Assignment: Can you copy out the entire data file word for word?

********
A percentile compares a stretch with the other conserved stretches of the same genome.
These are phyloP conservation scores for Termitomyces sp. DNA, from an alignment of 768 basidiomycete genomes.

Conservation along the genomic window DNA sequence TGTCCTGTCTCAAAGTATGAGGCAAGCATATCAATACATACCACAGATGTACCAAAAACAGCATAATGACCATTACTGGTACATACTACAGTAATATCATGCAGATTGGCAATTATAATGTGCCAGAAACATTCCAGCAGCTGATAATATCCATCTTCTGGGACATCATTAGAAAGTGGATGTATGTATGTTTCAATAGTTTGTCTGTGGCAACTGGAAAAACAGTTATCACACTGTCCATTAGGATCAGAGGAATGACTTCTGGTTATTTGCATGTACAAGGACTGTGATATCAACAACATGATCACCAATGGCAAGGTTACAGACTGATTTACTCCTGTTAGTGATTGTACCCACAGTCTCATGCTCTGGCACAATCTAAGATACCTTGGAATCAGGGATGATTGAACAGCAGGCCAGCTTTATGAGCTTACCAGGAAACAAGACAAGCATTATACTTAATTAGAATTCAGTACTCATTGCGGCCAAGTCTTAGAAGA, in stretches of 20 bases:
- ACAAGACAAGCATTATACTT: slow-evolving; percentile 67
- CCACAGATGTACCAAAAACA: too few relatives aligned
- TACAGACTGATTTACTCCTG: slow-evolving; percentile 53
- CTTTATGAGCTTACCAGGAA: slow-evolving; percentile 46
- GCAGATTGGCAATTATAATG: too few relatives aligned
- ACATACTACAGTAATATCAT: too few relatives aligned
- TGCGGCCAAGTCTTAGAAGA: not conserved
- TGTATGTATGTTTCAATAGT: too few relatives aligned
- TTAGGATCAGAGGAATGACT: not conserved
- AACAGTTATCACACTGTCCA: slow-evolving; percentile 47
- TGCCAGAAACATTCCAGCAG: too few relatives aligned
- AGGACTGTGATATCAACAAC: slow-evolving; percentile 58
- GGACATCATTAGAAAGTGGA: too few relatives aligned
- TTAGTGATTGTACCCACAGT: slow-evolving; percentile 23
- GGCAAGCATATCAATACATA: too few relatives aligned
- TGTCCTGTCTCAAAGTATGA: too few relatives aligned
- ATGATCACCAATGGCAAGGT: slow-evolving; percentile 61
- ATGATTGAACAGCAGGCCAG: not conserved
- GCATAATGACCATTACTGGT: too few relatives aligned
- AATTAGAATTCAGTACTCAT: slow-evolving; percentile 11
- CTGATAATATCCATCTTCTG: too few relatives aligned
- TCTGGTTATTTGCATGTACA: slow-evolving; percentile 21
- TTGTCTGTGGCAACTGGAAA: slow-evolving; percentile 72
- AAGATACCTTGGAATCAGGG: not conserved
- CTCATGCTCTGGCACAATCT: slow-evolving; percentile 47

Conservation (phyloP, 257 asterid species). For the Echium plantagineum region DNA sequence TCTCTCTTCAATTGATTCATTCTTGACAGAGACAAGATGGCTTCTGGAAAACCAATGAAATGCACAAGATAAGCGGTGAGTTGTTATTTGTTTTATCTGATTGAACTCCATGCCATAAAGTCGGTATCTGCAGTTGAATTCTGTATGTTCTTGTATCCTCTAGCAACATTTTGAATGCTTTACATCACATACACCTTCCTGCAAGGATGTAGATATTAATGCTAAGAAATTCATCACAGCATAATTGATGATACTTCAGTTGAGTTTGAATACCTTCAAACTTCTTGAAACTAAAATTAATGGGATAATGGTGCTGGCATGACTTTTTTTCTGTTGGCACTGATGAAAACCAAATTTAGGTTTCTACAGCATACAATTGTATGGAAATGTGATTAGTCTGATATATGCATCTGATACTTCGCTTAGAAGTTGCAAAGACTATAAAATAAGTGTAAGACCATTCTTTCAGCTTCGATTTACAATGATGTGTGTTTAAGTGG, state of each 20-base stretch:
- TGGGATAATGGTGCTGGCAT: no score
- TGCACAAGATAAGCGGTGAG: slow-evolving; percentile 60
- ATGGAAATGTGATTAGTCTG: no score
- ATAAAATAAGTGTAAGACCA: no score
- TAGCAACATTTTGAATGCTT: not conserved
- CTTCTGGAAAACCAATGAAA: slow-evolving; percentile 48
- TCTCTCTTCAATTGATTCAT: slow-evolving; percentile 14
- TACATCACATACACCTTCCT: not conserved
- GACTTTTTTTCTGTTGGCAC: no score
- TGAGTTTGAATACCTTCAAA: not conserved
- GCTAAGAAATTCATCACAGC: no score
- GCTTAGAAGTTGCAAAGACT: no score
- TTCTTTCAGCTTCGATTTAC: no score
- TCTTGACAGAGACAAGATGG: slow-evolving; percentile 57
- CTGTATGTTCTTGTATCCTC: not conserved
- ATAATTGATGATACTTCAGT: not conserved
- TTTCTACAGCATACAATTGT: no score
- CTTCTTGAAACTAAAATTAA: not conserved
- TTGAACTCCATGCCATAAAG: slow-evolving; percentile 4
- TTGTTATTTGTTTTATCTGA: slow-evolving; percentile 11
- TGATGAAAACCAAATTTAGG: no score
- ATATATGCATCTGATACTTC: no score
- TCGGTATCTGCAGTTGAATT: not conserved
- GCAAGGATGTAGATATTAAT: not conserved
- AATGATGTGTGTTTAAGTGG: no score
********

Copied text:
A percentile compares a stretch with the other conserved stretches of the same genome.
These are phyloP conservation scores for Termitomyces sp. DNA, from an alignment of 768 basidiomycete genomes.

Conservation along the genomic window DNA sequence TGTCCTGTCTCAAAGTATGAGGCAAGCATATCAATACATACCACAGATGTACCAAAAACAGCATAATGACCATTACTGGTACATACTACAGTAATATCATGCAGATTGGCAATTATAATGTGCCAGAAACATTCCAGCAGCTGATAATATCCATCTTCTGGGACATCATTAGAAAGTGGATGTATGTATGTTTCAATAGTTTGTCTGTGGCAACTGGAAAAACAGTTATCACACTGTCCATTAGGATCAGAGGAATGACTTCTGGTTATTTGCATGTACAAGGACTGTGATATCAACAACATGATCACCAATGGCAAGGTTACAGACTGATTTACTCCTGTTAGTGATTGTACCCACAGTCTCATGCTCTGGCACAATCTAAGATACCTTGGAATCAGGGATGATTGAACAGCAGGCCAGCTTTATGAGCTTACCAGGAAACAAGACAAGCATTATACTTAATTAGAATTCAGTACTCATTGCGGCCAAGTCTTAGAAGA, in stretches of 20 bases:
- ACAAGACAAGCATTATACTT: slow-evolving; percentile 67
- CCACAGATGTACCAAAAACA: too few relatives aligned
- TACAGACTGATTTACTCCTG: slow-evolving; percentile 53
- CTTTATGAGCTTACCAGGAA: slow-evolving; percentile 46
- GCAGATTGGCAATTATAATG: too few relatives aligned
- ACATACTACAGTAATATCAT: too few relatives aligned
- TGCGGCCAAGTCTTAGAAGA: not conserved
- TGTATGTATGTTTCAATAGT: too few relatives aligned
- TTAGGATCAGAGGAATGACT: not conserved
- AACAGTTATCACACTGTCCA: slow-evolving; percentile 47
- TGCCAGAAACATTCCAGCAG: too few relatives aligned
- AGGACTGTGATATCAACAAC: slow-evolving; percentile 58
- GGACATCATTAGAAAGTGGA: too few relatives aligned
- TTAGTGATTGTACCCACAGT: slow-evolving; percentile 23
- GGCAAGCATATCAATACATA: too few relatives aligned
- TGTCCTGTCTCAAAGTATGA: too few relatives aligned
- ATGATCACCAATGGCAAGGT: slow-evolving; percentile 61
- ATGATTGAACAGCAGGCCAG: not conserved
- GCATAATGACCATTACTGGT: too few relatives aligned
- AATTAGAATTCAGTACTCAT: slow-evolving; percentile 11
- CTGATAATATCCATCTTCTG: too few relatives aligned
- TCTGGTTATTTGCATGTACA: slow-evolving; percentile 21
- TTGTCTGTGGCAACTGGAAA: slow-evolving; percentile 72
- AAGATACCTTGGAATCAGGG: not conserved
- CTCATGCTCTGGCACAATCT: slow-evolving; percentile 47

Conservation (phyloP, 257 asterid species). For the Echium plantagineum region DNA sequence TCTCTCTTCAATTGATTCATTCTTGACAGAGACAAGATGGCTTCTGGAAAACCAATGAAATGCACAAGATAAGCGGTGAGTTGTTATTTGTTTTATCTGATTGAACTCCATGCCATAAAGTCGGTATCTGCAGTTGAATTCTGTATGTTCTTGTATCCTCTAGCAACATTTTGAATGCTTTACATCACATACACCTTCCTGCAAGGATGTAGATATTAATGCTAAGAAATTCATCACAGCATAATTGATGATACTTCAGTTGAGTTTGAATACCTTCAAACTTCTTGAAACTAAAATTAATGGGATAATGGTGCTGGCATGACTTTTTTTCTGTTGGCACTGATGAAAACCAAATTTAGGTTTCTACAGCATACAATTGTATGGAAATGTGATTAGTCTGATATATGCATCTGATACTTCGCTTAGAAGTTGCAAAGACTATAAAATAAGTGTAAGACCATTCTTTCAGCTTCGATTTACAATGATGTGTGTTTAAGTGG, state of each 20-base stretch:
- TGGGATAATGGTGCTGGCAT: no score
- TGCACAAGATAAGCGGTGAG: slow-evolving; percentile 60
- ATGGAAATGTGATTAGTCTG: no score
- ATAAAATAAGTGTAAGACCA: no score
- TAGCAACATTTTGAATGCTT: not conserved
- CTTCTGGAAAACCAATGAAA: slow-evolving; percentile 48
- TCTCTCTTCAATTGATTCAT: slow-evolving; percentile 14
- TACATCACATACACCTTCCT: not conserved
- GACTTTTTTTCTGTTGGCAC: no score
- TGAGTTTGAATACCTTCAAA: not conserved
- GCTAAGAAATTCATCACAGC: no score
- GCTTAGAAGTTGCAAAGACT: no score
- TTCTTTCAGCTTCGATTTAC: no score
- TCTTGACAGAGACAAGATGG: slow-evolving; percentile 57
- CTGTATGTTCTTGTATCCTC: not conserved
- ATAATTGATGATACTTCAGT: not conserved
- TTTCTACAGCATACAATTGT: no score
- CTTCTTGAAACTAAAATTAA: not conserved
- TTGAACTCCATGCCATAAAG: slow-evolving; percentile 4
- TTGTTATTTGTTTTATCTGA: slow-evolving; percentile 11
- TGATGAAAACCAAATTTAGG: no score
- ATATATGCATCTGATACTTC: no score
- TCGGTATCTGCAGTTGAATT: not conserved
- GCAAGGATGTAGATATTAAT: not conserved
- AATGATGTGTGTTTAAGTGG: no score